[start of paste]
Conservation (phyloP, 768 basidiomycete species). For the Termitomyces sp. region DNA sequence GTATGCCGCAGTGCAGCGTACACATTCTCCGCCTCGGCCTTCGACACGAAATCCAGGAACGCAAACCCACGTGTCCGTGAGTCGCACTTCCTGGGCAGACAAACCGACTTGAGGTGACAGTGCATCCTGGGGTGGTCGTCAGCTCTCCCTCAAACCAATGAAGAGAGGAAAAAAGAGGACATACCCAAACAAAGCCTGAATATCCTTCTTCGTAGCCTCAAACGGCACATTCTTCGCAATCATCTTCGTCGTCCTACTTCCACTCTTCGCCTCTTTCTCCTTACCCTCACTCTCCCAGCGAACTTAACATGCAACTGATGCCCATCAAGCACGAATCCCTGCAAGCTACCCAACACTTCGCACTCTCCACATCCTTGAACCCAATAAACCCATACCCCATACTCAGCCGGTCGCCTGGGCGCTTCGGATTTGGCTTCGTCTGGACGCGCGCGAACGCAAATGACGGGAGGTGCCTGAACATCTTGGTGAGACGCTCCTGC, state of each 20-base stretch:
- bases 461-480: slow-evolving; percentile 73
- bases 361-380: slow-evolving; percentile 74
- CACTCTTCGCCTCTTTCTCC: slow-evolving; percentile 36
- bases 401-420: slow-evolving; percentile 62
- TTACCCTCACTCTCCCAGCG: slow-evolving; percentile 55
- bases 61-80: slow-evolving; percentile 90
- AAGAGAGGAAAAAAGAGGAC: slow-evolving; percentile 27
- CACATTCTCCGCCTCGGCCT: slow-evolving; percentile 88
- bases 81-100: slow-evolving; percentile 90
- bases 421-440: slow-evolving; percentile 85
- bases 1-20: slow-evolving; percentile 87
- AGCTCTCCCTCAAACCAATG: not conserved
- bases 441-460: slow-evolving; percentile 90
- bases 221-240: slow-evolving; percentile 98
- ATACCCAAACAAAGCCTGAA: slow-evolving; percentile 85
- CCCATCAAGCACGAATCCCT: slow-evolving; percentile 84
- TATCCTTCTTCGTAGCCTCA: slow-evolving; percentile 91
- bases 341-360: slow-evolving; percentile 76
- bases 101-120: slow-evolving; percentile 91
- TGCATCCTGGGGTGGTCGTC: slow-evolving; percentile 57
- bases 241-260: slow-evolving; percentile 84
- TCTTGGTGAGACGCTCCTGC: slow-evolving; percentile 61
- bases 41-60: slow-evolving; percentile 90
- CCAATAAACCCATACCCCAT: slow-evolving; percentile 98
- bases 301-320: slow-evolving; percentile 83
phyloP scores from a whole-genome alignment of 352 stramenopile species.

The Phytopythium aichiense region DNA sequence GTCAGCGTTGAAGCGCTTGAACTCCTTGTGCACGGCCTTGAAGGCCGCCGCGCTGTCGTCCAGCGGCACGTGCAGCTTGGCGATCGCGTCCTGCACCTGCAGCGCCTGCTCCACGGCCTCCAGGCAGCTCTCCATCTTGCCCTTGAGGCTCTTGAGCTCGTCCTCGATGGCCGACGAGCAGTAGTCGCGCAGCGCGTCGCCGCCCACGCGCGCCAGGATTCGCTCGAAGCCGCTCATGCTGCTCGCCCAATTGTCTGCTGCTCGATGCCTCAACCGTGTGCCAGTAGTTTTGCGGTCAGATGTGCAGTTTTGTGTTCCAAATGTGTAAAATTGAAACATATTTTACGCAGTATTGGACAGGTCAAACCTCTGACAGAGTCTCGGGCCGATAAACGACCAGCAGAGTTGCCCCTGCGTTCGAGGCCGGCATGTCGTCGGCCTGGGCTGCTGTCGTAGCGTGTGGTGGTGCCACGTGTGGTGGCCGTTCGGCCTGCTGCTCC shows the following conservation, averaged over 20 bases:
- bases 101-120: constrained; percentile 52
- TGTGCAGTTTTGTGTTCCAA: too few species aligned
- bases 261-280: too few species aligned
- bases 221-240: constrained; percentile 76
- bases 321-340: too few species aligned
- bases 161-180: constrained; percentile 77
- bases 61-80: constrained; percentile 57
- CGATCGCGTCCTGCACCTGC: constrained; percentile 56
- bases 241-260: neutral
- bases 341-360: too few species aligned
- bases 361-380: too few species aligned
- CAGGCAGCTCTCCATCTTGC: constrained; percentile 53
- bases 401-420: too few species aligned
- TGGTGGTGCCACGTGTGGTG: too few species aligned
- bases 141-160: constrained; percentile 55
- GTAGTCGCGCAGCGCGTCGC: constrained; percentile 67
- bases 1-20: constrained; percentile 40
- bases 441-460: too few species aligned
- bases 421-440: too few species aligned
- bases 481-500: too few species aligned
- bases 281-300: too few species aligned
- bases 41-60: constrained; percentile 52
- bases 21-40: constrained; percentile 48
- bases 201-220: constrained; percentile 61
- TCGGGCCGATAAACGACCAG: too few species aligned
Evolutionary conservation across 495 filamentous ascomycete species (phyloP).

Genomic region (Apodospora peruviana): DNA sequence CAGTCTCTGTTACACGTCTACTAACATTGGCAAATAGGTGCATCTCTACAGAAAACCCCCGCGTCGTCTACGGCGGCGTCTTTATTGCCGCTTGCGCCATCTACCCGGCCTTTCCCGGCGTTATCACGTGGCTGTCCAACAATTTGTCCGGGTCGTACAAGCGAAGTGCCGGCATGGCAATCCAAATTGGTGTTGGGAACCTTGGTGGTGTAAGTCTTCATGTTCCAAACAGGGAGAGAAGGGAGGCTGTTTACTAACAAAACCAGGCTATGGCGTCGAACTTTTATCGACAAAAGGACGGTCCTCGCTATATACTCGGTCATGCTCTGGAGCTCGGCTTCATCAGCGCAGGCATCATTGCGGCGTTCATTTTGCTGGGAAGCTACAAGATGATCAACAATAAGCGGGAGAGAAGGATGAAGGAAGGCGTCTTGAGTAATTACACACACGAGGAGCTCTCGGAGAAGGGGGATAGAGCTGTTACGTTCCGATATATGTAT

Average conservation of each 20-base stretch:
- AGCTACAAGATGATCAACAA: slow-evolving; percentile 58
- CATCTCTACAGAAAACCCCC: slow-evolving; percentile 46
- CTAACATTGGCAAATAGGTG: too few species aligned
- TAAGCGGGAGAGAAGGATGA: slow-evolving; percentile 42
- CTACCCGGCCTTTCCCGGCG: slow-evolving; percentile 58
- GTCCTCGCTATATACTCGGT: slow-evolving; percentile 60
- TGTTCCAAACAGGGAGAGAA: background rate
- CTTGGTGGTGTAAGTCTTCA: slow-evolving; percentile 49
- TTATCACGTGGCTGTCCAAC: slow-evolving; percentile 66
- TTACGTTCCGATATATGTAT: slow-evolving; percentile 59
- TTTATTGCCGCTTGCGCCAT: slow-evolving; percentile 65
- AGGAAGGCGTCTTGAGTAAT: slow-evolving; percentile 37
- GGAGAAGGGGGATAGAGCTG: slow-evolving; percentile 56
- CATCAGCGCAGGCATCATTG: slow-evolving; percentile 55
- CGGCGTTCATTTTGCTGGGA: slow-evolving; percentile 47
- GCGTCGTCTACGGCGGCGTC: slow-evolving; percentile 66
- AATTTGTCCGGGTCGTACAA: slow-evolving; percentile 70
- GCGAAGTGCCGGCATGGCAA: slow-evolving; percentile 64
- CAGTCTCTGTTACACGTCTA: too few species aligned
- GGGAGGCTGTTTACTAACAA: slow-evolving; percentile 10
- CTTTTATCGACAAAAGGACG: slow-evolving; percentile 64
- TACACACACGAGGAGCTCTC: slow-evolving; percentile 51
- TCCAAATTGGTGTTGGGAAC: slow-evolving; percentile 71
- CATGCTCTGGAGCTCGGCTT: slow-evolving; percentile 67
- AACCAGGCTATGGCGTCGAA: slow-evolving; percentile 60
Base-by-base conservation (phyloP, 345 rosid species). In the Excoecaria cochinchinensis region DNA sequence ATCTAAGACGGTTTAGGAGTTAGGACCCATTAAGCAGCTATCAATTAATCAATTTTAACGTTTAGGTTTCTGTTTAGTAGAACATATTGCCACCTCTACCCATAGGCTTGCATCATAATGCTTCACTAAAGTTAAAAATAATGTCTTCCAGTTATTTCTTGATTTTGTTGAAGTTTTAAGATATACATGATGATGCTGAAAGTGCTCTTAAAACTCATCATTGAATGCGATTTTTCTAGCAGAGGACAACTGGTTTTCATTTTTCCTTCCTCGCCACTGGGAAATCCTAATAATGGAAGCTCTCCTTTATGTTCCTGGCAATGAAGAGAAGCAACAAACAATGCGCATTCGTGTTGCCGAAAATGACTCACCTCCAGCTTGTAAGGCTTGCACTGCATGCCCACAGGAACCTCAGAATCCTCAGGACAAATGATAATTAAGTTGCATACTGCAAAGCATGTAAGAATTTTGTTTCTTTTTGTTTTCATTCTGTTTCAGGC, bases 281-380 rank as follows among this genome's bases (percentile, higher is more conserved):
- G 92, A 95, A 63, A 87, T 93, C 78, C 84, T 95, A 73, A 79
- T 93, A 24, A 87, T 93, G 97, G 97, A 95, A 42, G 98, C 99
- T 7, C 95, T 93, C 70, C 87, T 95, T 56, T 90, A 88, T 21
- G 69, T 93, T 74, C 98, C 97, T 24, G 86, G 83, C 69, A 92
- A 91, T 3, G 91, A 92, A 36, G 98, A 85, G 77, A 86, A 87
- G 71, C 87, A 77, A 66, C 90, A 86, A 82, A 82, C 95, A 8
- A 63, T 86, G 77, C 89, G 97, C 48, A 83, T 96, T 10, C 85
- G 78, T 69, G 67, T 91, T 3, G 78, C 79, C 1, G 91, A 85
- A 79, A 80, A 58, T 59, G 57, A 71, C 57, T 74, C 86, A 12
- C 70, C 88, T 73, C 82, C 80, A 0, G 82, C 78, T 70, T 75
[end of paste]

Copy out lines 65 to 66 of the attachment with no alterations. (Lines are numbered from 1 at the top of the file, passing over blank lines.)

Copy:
- TTATCACGTGGCTGTCCAAC: slow-evolving; percentile 66
- TTACGTTCCGATATATGTAT: slow-evolving; percentile 59